Alternative Preventive Treatments
From time to time, I have patients ask me about uncommon products they have obtained usually from health food outlets that claim to prevent tooth decay. They are usually asking whether these products work. There is quite a body of accumulated knowledge regarding preventive agents in dentistry. There are primarily two diseases we are trying to prevent with home care in the dental field. They are tooth decay (cavities) and periodontal disease (disease of the gums and bone). Over the past 70 years or so, there has been quite a bit of progress in the prevention of these two diseases.
A few years ago, I happened to have the ear of a noted scientific researcher in the preventive dentistry area and asked her why there seemed to be no real breakthroughs in the field of preventive dentistry since the 1950’s. She asked, “Do the tried and true methods work?” I replied, “Yes”. Then she asked me why someone would want something else when the existing methods work? I think the reason we still want other methods is convenience, and the quest for new and easier methods continues. You might be asking what the tried and true methods of preventive dentistry are. This is simple, they are: 1) Thorough brushing of the teeth twice per day, 2) Thorough flossing at least once per day and preferably twice, 3) Use of fluoride toothpaste every time you brush or a stronger fluoride preparation for some people, and 4) Professional cleaning at the interval suggested by your dentist or hygienist. Most young people need two cleanings per year, but as we get older, more roots are often showing and salivary flow often reduces. These conditions and other things commonly require more frequent professional cleanings. Your dentist or hygienist can advise you what cleaning interval is most suited to your individual case. So there they are, four simple items. These four items for prevention of tooth decay and periodontal disease are proven by literally hundreds of carefully completed scientific studies in countries around the world spanning the last seven decades. Using these four items diligently and consistently, nearly all tooth decay is preventable.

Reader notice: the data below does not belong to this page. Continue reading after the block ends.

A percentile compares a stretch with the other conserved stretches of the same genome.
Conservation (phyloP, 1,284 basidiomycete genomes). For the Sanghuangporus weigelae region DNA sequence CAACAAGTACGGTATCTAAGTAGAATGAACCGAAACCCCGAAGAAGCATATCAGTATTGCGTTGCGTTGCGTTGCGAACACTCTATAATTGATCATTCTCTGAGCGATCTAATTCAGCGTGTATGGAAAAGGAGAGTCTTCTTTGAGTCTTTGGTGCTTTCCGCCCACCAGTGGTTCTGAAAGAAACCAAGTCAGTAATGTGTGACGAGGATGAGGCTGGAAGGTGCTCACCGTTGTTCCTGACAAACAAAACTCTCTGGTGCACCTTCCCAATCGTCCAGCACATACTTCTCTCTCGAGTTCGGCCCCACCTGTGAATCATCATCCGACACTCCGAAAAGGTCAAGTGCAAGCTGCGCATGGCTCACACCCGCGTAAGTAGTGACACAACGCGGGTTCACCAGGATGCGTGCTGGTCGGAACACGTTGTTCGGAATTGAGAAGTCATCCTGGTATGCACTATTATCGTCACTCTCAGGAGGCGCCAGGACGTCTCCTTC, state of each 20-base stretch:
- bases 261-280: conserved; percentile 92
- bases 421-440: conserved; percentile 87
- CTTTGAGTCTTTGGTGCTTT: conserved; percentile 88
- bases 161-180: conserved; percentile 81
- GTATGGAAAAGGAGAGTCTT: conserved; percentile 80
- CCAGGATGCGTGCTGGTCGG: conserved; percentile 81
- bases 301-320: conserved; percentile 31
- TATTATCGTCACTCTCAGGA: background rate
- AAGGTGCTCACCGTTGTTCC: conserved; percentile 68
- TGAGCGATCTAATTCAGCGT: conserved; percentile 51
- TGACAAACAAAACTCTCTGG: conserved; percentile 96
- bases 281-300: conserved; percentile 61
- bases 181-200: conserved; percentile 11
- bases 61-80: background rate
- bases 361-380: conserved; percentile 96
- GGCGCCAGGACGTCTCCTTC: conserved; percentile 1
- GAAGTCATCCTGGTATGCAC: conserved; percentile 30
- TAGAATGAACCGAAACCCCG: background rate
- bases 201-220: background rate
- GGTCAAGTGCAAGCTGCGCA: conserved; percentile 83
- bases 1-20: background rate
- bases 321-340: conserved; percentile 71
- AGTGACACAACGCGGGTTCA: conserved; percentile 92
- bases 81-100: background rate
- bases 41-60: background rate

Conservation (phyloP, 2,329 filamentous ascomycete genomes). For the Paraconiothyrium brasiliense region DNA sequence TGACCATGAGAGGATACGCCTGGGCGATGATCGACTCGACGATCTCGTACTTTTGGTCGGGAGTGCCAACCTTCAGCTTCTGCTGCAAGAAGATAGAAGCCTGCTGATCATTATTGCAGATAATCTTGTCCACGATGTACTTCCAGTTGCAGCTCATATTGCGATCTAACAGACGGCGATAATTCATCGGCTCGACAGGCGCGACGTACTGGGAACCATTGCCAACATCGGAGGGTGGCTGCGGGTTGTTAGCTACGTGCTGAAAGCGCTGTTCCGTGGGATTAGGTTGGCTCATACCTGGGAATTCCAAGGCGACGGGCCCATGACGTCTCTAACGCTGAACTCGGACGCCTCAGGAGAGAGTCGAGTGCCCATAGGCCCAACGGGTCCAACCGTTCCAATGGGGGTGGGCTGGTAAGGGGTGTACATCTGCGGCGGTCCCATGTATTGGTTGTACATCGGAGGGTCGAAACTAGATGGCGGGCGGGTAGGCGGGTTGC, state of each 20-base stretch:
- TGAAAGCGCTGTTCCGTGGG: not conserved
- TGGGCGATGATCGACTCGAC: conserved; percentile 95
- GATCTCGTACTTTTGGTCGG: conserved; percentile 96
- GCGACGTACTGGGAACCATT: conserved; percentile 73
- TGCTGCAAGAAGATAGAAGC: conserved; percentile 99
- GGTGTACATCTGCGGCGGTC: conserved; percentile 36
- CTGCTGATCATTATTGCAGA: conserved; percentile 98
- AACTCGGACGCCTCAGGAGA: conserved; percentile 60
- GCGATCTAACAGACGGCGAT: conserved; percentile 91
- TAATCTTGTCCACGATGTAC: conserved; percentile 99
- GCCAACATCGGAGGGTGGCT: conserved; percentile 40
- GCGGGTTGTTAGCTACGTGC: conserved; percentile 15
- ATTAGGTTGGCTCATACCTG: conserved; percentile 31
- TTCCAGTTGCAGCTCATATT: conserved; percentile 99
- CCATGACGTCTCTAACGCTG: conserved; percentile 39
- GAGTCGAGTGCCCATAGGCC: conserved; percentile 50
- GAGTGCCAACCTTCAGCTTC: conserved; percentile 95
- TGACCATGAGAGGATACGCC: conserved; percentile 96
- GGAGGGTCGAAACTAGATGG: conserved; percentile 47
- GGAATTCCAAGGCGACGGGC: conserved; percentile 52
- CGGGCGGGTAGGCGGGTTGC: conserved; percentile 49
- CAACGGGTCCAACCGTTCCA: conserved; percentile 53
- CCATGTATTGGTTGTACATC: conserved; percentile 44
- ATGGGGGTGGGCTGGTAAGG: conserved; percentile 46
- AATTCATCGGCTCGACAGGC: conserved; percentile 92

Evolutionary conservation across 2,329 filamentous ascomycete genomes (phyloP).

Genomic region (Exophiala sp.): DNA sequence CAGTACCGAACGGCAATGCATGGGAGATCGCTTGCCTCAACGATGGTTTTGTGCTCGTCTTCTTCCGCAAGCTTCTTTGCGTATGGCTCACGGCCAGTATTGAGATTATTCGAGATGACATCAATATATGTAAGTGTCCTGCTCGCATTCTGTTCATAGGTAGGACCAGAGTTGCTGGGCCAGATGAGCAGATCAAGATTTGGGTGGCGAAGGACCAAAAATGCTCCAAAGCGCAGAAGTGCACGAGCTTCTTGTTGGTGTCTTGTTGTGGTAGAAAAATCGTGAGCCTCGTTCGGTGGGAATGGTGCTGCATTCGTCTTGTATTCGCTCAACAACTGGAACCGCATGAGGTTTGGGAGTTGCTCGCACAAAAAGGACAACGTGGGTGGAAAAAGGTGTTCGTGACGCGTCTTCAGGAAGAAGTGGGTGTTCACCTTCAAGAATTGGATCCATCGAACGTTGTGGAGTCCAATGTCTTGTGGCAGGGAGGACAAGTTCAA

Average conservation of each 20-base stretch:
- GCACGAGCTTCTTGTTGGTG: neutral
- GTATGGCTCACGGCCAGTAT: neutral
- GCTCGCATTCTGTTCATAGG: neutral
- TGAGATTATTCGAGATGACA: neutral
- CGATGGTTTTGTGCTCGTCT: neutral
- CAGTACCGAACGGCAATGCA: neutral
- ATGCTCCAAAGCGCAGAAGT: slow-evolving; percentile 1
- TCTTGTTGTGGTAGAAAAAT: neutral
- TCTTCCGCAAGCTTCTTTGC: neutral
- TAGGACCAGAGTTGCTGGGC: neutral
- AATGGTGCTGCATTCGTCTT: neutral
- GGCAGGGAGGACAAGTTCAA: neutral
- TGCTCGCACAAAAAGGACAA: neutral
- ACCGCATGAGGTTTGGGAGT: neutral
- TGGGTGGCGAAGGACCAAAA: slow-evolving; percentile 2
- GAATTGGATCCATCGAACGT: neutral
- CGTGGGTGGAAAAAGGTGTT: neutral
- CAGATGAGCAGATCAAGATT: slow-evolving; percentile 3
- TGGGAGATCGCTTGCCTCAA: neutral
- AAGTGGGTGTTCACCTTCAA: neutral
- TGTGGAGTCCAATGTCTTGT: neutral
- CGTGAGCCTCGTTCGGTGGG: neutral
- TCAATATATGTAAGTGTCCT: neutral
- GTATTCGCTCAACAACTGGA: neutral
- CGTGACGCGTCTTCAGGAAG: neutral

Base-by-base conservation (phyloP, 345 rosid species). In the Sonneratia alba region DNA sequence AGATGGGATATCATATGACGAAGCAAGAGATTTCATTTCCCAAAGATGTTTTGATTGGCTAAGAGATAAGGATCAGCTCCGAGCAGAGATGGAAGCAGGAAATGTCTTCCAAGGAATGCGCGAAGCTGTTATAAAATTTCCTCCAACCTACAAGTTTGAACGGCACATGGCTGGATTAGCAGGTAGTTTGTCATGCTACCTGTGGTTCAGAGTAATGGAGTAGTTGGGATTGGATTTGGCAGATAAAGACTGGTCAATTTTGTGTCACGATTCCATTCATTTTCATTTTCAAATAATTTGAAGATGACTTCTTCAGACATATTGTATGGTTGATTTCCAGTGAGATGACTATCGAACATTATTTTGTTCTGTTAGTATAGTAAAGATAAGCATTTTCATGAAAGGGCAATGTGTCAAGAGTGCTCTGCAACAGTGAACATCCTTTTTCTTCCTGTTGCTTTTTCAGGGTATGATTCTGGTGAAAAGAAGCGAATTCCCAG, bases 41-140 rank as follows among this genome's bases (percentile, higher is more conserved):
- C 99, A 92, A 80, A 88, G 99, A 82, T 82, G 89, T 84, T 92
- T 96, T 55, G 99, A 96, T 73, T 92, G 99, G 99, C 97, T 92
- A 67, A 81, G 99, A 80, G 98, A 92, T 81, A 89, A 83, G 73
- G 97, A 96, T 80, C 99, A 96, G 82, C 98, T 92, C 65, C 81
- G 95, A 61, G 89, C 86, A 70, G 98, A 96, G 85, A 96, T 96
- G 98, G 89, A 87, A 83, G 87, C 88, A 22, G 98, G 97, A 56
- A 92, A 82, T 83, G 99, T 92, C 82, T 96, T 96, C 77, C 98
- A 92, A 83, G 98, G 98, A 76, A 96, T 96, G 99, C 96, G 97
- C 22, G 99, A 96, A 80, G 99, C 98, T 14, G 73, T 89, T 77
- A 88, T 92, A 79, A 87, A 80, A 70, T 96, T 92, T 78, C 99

Still some people would like to discard the proven science of the last seven decades and go down a path that is different than the four items listed above. Science is a changing story. There are new twists that add or subtract from the acquired body of scientific evidence on an ongoing basis. Your dentist has been trained to evaluate what are reported as breakthroughs in science and weigh the evidence and what it all means. This is called critical thinking. Someone who is thinking critically asks questions like: Who did the scientific project? Did the person who completed the project have some financial interest in its outcome? Was the research repeated by someone not connected with the original project? Was the project done in a laboratory or out in the real world (the field) somewhere? How many samples were involved in the project? Did the same person who did the project also compile its results? This is critical thinking. Critical thinking is not when a patient rejects seven decades of research and buys a bottle of some liquid at a so called health food outlet and blindly trusts that its manufacturer somehow knows better than the combined knowledge of science on the subject. There is a way that scientific advances enter legitimately into the dental (and broader scientific) mainstream. That method is from the laboratory, into the peer reviewed scientific literature, to the companies who produce the product, to the government regulators, and finally to the public. A product that enters the market without the scientific review process or government regulators involved is untried and there is no logical reason to have more than blind hope that it will be effective. When a person trusts his health to nothing more than blind hope even though there is clear scientific evidence on the subject that the person chooses to reject, the dentist and the entire dental community have been held out of the loop by the patient. Ask your dentist if you have questions regarding prevention methods and products.
This article was written by Dr. Mike Christensen and published in the Daily Miner and News, and Enterprise. Local Kenora News Publicatons (1998-2006)